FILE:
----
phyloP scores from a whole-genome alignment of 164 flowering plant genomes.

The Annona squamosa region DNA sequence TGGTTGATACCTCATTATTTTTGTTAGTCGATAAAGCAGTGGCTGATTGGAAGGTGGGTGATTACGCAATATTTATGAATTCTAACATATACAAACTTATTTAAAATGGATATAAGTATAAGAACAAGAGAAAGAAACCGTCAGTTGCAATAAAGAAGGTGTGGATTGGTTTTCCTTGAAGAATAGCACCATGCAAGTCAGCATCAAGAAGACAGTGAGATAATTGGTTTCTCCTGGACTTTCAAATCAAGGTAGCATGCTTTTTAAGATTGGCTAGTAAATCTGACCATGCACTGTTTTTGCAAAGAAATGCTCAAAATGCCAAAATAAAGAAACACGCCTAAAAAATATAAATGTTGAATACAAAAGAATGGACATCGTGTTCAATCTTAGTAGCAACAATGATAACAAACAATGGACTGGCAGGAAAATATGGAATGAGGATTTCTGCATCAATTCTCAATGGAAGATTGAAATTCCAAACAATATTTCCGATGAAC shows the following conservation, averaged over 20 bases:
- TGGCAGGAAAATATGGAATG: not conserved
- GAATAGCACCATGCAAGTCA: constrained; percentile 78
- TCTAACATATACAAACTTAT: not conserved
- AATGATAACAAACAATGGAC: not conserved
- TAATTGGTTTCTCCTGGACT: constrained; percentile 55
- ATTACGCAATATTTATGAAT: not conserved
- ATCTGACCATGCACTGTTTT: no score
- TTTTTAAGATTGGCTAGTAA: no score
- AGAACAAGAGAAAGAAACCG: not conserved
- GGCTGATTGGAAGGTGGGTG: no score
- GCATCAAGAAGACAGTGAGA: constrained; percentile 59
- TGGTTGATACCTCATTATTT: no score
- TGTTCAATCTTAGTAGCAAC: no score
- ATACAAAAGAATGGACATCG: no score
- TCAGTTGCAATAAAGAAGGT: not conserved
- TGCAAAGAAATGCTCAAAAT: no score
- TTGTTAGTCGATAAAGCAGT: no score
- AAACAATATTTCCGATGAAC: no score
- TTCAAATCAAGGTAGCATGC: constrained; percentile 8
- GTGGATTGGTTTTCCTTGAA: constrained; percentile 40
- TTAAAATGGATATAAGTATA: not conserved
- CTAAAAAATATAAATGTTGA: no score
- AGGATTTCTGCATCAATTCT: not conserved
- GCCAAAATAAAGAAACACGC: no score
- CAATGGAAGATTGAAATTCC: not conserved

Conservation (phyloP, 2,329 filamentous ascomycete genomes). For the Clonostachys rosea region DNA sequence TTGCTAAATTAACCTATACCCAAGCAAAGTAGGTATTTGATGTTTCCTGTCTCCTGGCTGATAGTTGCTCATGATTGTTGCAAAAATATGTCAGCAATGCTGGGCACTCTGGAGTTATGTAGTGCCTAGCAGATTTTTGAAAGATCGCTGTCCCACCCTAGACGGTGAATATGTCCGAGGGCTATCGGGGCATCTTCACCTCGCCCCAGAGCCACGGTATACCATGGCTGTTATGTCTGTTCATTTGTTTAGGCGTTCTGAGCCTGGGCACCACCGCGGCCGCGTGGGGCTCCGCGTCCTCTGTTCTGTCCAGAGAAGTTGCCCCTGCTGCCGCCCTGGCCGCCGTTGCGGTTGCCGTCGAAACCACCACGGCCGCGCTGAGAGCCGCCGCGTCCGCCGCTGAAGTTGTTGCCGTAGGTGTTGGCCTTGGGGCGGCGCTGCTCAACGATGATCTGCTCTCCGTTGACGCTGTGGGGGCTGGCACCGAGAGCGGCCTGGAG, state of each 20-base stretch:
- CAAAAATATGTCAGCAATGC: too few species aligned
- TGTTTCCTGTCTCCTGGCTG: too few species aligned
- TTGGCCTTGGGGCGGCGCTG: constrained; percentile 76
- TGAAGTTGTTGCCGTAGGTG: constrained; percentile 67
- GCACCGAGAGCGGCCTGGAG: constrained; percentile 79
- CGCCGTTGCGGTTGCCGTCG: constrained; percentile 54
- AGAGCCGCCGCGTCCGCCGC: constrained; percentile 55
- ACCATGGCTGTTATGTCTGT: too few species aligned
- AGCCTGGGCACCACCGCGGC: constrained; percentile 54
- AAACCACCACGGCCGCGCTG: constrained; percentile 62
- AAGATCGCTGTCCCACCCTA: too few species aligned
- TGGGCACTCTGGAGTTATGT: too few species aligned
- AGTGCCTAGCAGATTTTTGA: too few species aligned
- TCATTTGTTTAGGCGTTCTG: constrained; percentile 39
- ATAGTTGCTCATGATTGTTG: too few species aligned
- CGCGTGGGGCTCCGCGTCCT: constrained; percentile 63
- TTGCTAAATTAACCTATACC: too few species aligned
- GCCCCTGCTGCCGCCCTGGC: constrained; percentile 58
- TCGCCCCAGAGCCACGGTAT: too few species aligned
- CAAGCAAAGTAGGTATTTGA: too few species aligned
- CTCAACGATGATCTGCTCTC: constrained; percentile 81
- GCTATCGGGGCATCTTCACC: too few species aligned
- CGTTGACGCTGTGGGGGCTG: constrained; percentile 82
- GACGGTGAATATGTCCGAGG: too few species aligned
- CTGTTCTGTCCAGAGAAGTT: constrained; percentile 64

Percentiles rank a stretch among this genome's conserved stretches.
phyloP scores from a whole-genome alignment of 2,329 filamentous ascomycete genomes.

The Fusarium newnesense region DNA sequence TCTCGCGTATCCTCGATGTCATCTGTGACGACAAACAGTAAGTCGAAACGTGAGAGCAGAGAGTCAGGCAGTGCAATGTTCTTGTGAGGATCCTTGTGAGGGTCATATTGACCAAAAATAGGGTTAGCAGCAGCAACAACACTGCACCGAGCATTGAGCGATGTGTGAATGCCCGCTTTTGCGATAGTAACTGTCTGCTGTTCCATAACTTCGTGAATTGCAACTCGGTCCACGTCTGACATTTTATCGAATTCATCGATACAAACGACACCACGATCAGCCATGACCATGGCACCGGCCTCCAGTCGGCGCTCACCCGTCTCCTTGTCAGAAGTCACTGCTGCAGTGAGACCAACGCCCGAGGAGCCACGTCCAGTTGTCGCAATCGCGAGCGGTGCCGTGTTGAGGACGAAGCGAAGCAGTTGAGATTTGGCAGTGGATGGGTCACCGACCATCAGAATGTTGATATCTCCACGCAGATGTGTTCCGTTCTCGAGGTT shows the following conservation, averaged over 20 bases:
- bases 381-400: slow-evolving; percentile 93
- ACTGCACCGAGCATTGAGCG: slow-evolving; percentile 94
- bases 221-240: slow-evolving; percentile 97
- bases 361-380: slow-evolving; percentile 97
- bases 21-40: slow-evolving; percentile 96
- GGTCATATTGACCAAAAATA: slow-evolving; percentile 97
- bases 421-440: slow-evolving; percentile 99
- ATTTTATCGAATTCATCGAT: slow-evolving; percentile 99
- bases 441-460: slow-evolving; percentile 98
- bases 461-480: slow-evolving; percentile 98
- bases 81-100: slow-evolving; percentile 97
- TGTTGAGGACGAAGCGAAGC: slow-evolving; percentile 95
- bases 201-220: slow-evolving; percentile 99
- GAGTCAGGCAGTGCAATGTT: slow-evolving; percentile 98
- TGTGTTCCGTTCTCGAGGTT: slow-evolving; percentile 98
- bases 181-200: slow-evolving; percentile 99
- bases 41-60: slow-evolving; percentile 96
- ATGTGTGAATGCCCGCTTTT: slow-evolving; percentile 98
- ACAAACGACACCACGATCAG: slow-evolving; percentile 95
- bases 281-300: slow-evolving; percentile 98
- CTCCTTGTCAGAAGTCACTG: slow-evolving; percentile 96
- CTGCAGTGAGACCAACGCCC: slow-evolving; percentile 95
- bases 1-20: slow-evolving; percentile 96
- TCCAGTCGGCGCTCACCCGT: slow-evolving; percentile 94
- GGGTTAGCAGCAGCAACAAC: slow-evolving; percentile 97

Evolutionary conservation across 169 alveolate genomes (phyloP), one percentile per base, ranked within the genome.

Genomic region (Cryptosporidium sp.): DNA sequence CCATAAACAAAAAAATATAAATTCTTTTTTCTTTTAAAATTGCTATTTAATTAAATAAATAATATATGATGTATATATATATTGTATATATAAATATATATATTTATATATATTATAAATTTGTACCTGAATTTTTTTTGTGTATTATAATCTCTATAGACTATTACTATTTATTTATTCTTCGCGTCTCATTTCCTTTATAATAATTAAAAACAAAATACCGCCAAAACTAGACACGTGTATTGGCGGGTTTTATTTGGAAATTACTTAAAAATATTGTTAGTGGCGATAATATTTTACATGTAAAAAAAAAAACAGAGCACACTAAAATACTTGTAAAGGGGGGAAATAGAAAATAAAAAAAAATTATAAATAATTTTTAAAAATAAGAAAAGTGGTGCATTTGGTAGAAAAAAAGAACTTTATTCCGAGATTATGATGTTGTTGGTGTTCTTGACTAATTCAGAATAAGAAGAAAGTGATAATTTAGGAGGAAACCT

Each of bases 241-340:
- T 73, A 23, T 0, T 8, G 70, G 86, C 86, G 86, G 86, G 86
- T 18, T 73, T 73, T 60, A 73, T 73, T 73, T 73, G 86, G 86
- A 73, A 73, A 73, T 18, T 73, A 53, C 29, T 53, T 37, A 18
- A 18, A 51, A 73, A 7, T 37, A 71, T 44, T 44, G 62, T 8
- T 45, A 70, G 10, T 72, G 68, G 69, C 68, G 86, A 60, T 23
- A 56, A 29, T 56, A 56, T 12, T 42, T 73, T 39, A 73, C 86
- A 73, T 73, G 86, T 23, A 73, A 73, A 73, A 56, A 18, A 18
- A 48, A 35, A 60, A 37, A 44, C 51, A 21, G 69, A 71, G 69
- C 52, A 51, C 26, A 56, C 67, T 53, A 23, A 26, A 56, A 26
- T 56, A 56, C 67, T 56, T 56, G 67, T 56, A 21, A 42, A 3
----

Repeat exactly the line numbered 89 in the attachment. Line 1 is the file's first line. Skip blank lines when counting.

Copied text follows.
- T 45, A 70, G 10, T 72, G 68, G 69, C 68, G 86, A 60, T 23